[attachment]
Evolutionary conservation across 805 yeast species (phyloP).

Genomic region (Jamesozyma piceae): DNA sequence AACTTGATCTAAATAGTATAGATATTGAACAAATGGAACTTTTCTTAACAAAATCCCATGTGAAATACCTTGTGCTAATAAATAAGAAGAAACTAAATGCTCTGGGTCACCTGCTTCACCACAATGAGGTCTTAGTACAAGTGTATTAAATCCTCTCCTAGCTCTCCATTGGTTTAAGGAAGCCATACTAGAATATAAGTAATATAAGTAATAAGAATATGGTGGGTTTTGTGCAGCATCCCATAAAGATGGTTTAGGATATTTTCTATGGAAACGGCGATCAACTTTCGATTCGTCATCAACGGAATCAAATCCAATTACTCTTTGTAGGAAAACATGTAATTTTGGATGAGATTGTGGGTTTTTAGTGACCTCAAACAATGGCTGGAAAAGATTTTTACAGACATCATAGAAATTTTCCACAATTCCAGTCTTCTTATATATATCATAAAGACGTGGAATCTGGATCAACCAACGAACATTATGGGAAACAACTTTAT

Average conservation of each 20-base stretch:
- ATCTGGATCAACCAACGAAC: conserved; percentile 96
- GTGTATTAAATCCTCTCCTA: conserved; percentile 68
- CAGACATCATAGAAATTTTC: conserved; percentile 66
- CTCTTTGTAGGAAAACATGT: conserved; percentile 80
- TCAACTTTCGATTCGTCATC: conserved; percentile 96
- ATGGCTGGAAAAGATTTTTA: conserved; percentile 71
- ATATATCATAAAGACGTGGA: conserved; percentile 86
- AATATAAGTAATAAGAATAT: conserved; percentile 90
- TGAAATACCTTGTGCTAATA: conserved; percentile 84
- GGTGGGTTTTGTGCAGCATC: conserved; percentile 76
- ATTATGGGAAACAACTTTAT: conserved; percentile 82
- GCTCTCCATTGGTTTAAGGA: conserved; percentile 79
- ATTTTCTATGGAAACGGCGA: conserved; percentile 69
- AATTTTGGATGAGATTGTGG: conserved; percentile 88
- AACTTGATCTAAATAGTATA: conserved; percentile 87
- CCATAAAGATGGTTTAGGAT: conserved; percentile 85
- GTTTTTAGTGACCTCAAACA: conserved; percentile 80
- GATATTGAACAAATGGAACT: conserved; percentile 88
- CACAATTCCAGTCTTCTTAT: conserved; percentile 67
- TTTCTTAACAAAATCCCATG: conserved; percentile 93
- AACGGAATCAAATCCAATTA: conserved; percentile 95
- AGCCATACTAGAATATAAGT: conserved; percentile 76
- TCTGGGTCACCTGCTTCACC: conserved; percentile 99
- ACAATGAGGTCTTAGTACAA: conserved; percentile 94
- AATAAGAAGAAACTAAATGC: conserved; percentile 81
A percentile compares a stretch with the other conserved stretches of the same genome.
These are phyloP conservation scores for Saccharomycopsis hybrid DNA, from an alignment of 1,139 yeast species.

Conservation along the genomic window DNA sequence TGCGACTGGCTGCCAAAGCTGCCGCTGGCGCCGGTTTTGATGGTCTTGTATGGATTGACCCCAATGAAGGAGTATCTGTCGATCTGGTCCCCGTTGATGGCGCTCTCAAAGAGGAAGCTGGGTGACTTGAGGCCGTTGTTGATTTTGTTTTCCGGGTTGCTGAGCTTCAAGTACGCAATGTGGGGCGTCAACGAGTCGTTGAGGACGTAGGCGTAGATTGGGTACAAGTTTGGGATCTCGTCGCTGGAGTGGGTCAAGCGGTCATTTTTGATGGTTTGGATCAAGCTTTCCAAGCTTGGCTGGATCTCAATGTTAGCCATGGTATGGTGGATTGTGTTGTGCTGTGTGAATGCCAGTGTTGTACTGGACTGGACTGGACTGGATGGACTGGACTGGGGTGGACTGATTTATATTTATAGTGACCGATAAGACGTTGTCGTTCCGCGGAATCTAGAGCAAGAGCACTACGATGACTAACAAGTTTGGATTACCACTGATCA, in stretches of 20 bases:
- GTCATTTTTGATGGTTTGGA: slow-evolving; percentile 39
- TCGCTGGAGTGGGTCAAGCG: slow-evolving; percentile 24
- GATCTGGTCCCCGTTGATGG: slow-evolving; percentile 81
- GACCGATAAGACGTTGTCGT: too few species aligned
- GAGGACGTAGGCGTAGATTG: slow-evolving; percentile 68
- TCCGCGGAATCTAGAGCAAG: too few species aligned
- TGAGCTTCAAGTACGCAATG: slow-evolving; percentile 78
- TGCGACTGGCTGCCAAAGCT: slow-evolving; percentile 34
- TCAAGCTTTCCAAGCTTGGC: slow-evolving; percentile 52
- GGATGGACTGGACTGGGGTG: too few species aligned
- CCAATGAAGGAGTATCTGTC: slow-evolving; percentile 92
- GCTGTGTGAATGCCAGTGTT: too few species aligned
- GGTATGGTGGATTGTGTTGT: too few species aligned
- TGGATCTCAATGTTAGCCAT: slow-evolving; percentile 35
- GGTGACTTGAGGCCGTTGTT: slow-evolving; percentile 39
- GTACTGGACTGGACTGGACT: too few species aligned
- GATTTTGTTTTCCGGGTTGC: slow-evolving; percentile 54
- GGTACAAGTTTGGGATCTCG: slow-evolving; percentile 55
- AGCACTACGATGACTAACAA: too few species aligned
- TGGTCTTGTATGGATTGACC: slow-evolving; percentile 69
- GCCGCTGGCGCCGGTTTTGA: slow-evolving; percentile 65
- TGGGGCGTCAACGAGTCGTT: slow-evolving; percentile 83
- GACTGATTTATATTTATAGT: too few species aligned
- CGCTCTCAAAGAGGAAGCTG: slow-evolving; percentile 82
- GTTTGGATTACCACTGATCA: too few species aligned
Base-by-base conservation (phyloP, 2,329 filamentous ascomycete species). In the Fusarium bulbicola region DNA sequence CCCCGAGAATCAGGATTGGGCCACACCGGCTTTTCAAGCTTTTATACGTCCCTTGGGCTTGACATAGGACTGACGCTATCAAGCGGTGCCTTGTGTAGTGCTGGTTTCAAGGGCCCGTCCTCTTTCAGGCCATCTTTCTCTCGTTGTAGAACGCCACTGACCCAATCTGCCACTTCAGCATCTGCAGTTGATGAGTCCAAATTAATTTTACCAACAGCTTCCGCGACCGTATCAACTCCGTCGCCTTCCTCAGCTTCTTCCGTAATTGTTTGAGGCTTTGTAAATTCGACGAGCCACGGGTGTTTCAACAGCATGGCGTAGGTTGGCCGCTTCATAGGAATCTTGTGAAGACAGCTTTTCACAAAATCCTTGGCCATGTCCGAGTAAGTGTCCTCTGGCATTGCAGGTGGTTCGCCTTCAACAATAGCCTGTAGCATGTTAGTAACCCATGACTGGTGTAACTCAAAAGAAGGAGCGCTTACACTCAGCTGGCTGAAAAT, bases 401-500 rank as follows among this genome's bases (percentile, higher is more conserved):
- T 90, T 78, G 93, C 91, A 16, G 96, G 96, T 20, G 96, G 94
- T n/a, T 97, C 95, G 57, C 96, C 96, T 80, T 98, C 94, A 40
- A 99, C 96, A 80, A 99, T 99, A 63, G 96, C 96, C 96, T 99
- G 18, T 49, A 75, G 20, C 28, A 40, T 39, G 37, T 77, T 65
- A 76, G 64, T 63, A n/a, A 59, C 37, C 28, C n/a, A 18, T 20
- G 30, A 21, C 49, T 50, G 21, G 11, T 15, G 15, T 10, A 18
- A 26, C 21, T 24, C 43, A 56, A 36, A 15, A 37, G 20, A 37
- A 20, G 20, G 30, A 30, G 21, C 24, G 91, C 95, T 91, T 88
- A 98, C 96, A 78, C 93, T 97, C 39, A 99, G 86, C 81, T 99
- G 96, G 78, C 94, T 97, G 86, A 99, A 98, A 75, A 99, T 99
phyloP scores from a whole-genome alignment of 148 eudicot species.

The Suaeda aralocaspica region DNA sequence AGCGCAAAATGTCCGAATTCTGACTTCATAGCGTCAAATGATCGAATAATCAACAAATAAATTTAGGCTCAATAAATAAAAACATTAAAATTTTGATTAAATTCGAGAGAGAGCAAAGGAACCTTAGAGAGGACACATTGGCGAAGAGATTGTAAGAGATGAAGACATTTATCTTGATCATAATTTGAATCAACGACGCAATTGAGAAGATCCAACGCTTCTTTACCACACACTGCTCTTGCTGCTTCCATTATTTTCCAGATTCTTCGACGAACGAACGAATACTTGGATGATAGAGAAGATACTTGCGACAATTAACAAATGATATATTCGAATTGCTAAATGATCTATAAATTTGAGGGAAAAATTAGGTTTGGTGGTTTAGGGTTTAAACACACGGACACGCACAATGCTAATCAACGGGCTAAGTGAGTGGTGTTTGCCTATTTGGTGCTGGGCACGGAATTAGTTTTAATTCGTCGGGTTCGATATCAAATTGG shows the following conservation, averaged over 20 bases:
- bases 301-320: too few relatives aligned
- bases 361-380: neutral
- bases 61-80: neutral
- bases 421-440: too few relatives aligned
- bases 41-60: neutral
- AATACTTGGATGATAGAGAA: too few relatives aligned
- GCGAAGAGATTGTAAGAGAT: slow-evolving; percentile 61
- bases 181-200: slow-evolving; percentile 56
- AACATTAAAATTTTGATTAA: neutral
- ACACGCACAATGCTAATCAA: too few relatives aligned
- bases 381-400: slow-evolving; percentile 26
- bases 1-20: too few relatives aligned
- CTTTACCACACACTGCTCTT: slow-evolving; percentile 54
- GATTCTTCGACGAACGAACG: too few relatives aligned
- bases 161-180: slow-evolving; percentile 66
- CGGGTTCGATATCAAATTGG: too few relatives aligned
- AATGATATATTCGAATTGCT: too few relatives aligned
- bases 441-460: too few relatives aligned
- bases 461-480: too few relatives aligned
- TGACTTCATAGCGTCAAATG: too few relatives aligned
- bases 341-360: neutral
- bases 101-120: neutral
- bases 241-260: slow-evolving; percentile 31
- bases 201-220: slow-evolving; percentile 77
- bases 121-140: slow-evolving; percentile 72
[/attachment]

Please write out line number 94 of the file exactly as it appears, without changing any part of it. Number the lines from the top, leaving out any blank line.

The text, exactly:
- bases 121-140: slow-evolving; percentile 72